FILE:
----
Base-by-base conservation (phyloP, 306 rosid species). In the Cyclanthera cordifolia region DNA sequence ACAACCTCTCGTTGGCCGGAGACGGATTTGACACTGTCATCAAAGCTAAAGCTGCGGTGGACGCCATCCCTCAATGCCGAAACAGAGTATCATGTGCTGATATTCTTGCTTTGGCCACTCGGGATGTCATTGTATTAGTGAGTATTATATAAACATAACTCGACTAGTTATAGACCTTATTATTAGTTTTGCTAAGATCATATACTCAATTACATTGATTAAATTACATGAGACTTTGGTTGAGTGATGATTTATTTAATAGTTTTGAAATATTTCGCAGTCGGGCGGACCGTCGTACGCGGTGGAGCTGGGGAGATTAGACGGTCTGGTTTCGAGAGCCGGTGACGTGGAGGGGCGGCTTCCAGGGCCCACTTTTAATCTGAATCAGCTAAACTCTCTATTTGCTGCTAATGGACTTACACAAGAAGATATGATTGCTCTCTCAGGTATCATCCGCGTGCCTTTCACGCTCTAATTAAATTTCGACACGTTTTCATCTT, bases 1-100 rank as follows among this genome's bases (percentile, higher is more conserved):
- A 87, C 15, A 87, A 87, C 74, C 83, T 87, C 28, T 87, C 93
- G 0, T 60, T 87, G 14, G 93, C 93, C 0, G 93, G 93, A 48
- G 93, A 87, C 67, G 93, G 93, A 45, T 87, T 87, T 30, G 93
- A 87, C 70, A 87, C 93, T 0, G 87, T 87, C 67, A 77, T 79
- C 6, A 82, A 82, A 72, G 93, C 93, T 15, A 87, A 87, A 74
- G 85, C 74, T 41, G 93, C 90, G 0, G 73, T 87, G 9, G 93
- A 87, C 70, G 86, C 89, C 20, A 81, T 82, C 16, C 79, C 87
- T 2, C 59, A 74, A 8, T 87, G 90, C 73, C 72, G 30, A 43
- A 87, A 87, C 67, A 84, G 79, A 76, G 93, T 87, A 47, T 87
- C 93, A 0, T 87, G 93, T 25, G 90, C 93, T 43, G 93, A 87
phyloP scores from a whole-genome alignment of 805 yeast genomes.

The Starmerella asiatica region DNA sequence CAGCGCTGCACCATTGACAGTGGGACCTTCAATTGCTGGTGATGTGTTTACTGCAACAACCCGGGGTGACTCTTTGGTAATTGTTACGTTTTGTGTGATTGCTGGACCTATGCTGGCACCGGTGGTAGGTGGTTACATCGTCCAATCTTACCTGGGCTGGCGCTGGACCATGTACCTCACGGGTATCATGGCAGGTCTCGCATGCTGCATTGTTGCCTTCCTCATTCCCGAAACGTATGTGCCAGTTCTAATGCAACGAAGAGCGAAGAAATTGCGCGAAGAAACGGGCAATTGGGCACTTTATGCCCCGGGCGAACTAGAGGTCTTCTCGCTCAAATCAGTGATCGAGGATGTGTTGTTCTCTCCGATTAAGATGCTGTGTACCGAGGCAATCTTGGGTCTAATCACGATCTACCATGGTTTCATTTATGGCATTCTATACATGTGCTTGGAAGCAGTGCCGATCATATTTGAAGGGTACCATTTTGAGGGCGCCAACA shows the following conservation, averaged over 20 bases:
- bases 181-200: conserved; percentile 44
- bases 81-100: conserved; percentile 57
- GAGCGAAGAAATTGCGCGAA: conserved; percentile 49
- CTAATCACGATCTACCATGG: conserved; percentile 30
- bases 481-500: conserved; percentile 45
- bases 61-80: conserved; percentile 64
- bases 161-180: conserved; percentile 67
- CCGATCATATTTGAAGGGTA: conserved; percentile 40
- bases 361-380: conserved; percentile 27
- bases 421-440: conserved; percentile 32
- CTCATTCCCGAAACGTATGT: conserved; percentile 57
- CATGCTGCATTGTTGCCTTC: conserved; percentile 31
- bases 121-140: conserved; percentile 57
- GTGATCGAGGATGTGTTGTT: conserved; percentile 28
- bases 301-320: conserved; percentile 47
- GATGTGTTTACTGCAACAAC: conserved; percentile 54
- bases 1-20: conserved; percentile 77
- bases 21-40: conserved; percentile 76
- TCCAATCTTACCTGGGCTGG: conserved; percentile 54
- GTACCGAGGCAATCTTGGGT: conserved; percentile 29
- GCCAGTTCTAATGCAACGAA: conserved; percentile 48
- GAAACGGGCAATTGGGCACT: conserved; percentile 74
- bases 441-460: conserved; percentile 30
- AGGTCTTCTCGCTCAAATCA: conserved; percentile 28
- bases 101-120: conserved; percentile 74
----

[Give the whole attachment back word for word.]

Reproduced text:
Base-by-base conservation (phyloP, 306 rosid species). In the Cyclanthera cordifolia region DNA sequence ACAACCTCTCGTTGGCCGGAGACGGATTTGACACTGTCATCAAAGCTAAAGCTGCGGTGGACGCCATCCCTCAATGCCGAAACAGAGTATCATGTGCTGATATTCTTGCTTTGGCCACTCGGGATGTCATTGTATTAGTGAGTATTATATAAACATAACTCGACTAGTTATAGACCTTATTATTAGTTTTGCTAAGATCATATACTCAATTACATTGATTAAATTACATGAGACTTTGGTTGAGTGATGATTTATTTAATAGTTTTGAAATATTTCGCAGTCGGGCGGACCGTCGTACGCGGTGGAGCTGGGGAGATTAGACGGTCTGGTTTCGAGAGCCGGTGACGTGGAGGGGCGGCTTCCAGGGCCCACTTTTAATCTGAATCAGCTAAACTCTCTATTTGCTGCTAATGGACTTACACAAGAAGATATGATTGCTCTCTCAGGTATCATCCGCGTGCCTTTCACGCTCTAATTAAATTTCGACACGTTTTCATCTT, bases 1-100 rank as follows among this genome's bases (percentile, higher is more conserved):
- A 87, C 15, A 87, A 87, C 74, C 83, T 87, C 28, T 87, C 93
- G 0, T 60, T 87, G 14, G 93, C 93, C 0, G 93, G 93, A 48
- G 93, A 87, C 67, G 93, G 93, A 45, T 87, T 87, T 30, G 93
- A 87, C 70, A 87, C 93, T 0, G 87, T 87, C 67, A 77, T 79
- C 6, A 82, A 82, A 72, G 93, C 93, T 15, A 87, A 87, A 74
- G 85, C 74, T 41, G 93, C 90, G 0, G 73, T 87, G 9, G 93
- A 87, C 70, G 86, C 89, C 20, A 81, T 82, C 16, C 79, C 87
- T 2, C 59, A 74, A 8, T 87, G 90, C 73, C 72, G 30, A 43
- A 87, A 87, C 67, A 84, G 79, A 76, G 93, T 87, A 47, T 87
- C 93, A 0, T 87, G 93, T 25, G 90, C 93, T 43, G 93, A 87
phyloP scores from a whole-genome alignment of 805 yeast genomes.

The Starmerella asiatica region DNA sequence CAGCGCTGCACCATTGACAGTGGGACCTTCAATTGCTGGTGATGTGTTTACTGCAACAACCCGGGGTGACTCTTTGGTAATTGTTACGTTTTGTGTGATTGCTGGACCTATGCTGGCACCGGTGGTAGGTGGTTACATCGTCCAATCTTACCTGGGCTGGCGCTGGACCATGTACCTCACGGGTATCATGGCAGGTCTCGCATGCTGCATTGTTGCCTTCCTCATTCCCGAAACGTATGTGCCAGTTCTAATGCAACGAAGAGCGAAGAAATTGCGCGAAGAAACGGGCAATTGGGCACTTTATGCCCCGGGCGAACTAGAGGTCTTCTCGCTCAAATCAGTGATCGAGGATGTGTTGTTCTCTCCGATTAAGATGCTGTGTACCGAGGCAATCTTGGGTCTAATCACGATCTACCATGGTTTCATTTATGGCATTCTATACATGTGCTTGGAAGCAGTGCCGATCATATTTGAAGGGTACCATTTTGAGGGCGCCAACA shows the following conservation, averaged over 20 bases:
- bases 181-200: conserved; percentile 44
- bases 81-100: conserved; percentile 57
- GAGCGAAGAAATTGCGCGAA: conserved; percentile 49
- CTAATCACGATCTACCATGG: conserved; percentile 30
- bases 481-500: conserved; percentile 45
- bases 61-80: conserved; percentile 64
- bases 161-180: conserved; percentile 67
- CCGATCATATTTGAAGGGTA: conserved; percentile 40
- bases 361-380: conserved; percentile 27
- bases 421-440: conserved; percentile 32
- CTCATTCCCGAAACGTATGT: conserved; percentile 57
- CATGCTGCATTGTTGCCTTC: conserved; percentile 31
- bases 121-140: conserved; percentile 57
- GTGATCGAGGATGTGTTGTT: conserved; percentile 28
- bases 301-320: conserved; percentile 47
- GATGTGTTTACTGCAACAAC: conserved; percentile 54
- bases 1-20: conserved; percentile 77
- bases 21-40: conserved; percentile 76
- TCCAATCTTACCTGGGCTGG: conserved; percentile 54
- GTACCGAGGCAATCTTGGGT: conserved; percentile 29
- GCCAGTTCTAATGCAACGAA: conserved; percentile 48
- GAAACGGGCAATTGGGCACT: conserved; percentile 74
- bases 441-460: conserved; percentile 30
- AGGTCTTCTCGCTCAAATCA: conserved; percentile 28
- bases 101-120: conserved; percentile 74